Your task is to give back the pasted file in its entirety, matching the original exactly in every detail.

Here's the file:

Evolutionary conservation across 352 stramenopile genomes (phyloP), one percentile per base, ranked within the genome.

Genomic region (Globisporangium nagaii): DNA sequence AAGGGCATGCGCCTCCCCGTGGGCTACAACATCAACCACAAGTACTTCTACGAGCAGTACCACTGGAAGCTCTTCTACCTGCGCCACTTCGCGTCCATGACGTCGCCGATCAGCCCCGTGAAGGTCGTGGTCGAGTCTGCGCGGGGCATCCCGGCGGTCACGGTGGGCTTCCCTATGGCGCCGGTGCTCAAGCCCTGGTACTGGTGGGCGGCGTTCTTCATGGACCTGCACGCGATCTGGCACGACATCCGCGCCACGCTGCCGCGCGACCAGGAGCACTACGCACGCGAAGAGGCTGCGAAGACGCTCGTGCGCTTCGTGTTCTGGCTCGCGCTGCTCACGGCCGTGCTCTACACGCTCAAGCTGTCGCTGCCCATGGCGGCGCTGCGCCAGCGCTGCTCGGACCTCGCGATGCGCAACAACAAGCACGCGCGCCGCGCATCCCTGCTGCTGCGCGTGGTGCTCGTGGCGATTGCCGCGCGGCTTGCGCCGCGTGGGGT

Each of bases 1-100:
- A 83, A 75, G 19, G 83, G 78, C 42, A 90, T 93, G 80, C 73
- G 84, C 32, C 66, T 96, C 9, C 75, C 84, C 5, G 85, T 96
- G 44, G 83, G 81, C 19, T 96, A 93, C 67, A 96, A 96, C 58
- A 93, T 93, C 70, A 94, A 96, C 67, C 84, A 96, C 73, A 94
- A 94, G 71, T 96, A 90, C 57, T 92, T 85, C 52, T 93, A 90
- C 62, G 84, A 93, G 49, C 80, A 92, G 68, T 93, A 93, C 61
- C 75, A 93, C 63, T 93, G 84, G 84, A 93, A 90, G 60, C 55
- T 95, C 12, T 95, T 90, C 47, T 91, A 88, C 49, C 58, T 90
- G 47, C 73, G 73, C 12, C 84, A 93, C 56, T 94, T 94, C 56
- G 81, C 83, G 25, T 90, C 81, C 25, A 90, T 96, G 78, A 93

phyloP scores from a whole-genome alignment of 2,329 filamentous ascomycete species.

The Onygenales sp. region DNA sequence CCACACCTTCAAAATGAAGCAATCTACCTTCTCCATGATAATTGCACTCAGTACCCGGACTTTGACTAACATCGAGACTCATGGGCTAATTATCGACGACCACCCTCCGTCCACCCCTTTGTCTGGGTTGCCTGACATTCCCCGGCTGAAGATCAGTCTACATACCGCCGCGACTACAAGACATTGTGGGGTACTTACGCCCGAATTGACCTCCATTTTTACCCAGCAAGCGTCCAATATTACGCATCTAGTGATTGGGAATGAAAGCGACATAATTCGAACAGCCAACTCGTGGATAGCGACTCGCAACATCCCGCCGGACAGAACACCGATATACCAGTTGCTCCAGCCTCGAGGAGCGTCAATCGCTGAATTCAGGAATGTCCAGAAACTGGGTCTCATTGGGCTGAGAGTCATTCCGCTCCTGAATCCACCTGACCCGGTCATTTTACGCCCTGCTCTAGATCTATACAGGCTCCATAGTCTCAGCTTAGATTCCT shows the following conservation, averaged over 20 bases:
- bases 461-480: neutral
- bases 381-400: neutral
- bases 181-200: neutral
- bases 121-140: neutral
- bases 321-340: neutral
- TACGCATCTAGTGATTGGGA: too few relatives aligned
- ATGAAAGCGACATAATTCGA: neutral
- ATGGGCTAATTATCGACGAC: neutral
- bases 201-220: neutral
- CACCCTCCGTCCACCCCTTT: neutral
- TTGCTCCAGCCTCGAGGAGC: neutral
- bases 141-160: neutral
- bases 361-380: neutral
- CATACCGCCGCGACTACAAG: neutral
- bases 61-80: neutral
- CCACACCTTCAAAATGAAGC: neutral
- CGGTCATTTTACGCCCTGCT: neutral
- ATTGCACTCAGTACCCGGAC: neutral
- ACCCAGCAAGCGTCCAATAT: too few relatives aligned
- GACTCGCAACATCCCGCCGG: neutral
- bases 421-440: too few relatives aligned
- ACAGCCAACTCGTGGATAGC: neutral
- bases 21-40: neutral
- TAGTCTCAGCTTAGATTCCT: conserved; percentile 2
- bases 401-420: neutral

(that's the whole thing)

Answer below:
Evolutionary conservation across 352 stramenopile genomes (phyloP), one percentile per base, ranked within the genome.

Genomic region (Globisporangium nagaii): DNA sequence AAGGGCATGCGCCTCCCCGTGGGCTACAACATCAACCACAAGTACTTCTACGAGCAGTACCACTGGAAGCTCTTCTACCTGCGCCACTTCGCGTCCATGACGTCGCCGATCAGCCCCGTGAAGGTCGTGGTCGAGTCTGCGCGGGGCATCCCGGCGGTCACGGTGGGCTTCCCTATGGCGCCGGTGCTCAAGCCCTGGTACTGGTGGGCGGCGTTCTTCATGGACCTGCACGCGATCTGGCACGACATCCGCGCCACGCTGCCGCGCGACCAGGAGCACTACGCACGCGAAGAGGCTGCGAAGACGCTCGTGCGCTTCGTGTTCTGGCTCGCGCTGCTCACGGCCGTGCTCTACACGCTCAAGCTGTCGCTGCCCATGGCGGCGCTGCGCCAGCGCTGCTCGGACCTCGCGATGCGCAACAACAAGCACGCGCGCCGCGCATCCCTGCTGCTGCGCGTGGTGCTCGTGGCGATTGCCGCGCGGCTTGCGCCGCGTGGGGT

Each of bases 1-100:
- A 83, A 75, G 19, G 83, G 78, C 42, A 90, T 93, G 80, C 73
- G 84, C 32, C 66, T 96, C 9, C 75, C 84, C 5, G 85, T 96
- G 44, G 83, G 81, C 19, T 96, A 93, C 67, A 96, A 96, C 58
- A 93, T 93, C 70, A 94, A 96, C 67, C 84, A 96, C 73, A 94
- A 94, G 71, T 96, A 90, C 57, T 92, T 85, C 52, T 93, A 90
- C 62, G 84, A 93, G 49, C 80, A 92, G 68, T 93, A 93, C 61
- C 75, A 93, C 63, T 93, G 84, G 84, A 93, A 90, G 60, C 55
- T 95, C 12, T 95, T 90, C 47, T 91, A 88, C 49, C 58, T 90
- G 47, C 73, G 73, C 12, C 84, A 93, C 56, T 94, T 94, C 56
- G 81, C 83, G 25, T 90, C 81, C 25, A 90, T 96, G 78, A 93

phyloP scores from a whole-genome alignment of 2,329 filamentous ascomycete species.

The Onygenales sp. region DNA sequence CCACACCTTCAAAATGAAGCAATCTACCTTCTCCATGATAATTGCACTCAGTACCCGGACTTTGACTAACATCGAGACTCATGGGCTAATTATCGACGACCACCCTCCGTCCACCCCTTTGTCTGGGTTGCCTGACATTCCCCGGCTGAAGATCAGTCTACATACCGCCGCGACTACAAGACATTGTGGGGTACTTACGCCCGAATTGACCTCCATTTTTACCCAGCAAGCGTCCAATATTACGCATCTAGTGATTGGGAATGAAAGCGACATAATTCGAACAGCCAACTCGTGGATAGCGACTCGCAACATCCCGCCGGACAGAACACCGATATACCAGTTGCTCCAGCCTCGAGGAGCGTCAATCGCTGAATTCAGGAATGTCCAGAAACTGGGTCTCATTGGGCTGAGAGTCATTCCGCTCCTGAATCCACCTGACCCGGTCATTTTACGCCCTGCTCTAGATCTATACAGGCTCCATAGTCTCAGCTTAGATTCCT shows the following conservation, averaged over 20 bases:
- bases 461-480: neutral
- bases 381-400: neutral
- bases 181-200: neutral
- bases 121-140: neutral
- bases 321-340: neutral
- TACGCATCTAGTGATTGGGA: too few relatives aligned
- ATGAAAGCGACATAATTCGA: neutral
- ATGGGCTAATTATCGACGAC: neutral
- bases 201-220: neutral
- CACCCTCCGTCCACCCCTTT: neutral
- TTGCTCCAGCCTCGAGGAGC: neutral
- bases 141-160: neutral
- bases 361-380: neutral
- CATACCGCCGCGACTACAAG: neutral
- bases 61-80: neutral
- CCACACCTTCAAAATGAAGC: neutral
- CGGTCATTTTACGCCCTGCT: neutral
- ATTGCACTCAGTACCCGGAC: neutral
- ACCCAGCAAGCGTCCAATAT: too few relatives aligned
- GACTCGCAACATCCCGCCGG: neutral
- bases 421-440: too few relatives aligned
- ACAGCCAACTCGTGGATAGC: neutral
- bases 21-40: neutral
- TAGTCTCAGCTTAGATTCCT: conserved; percentile 2
- bases 401-420: neutral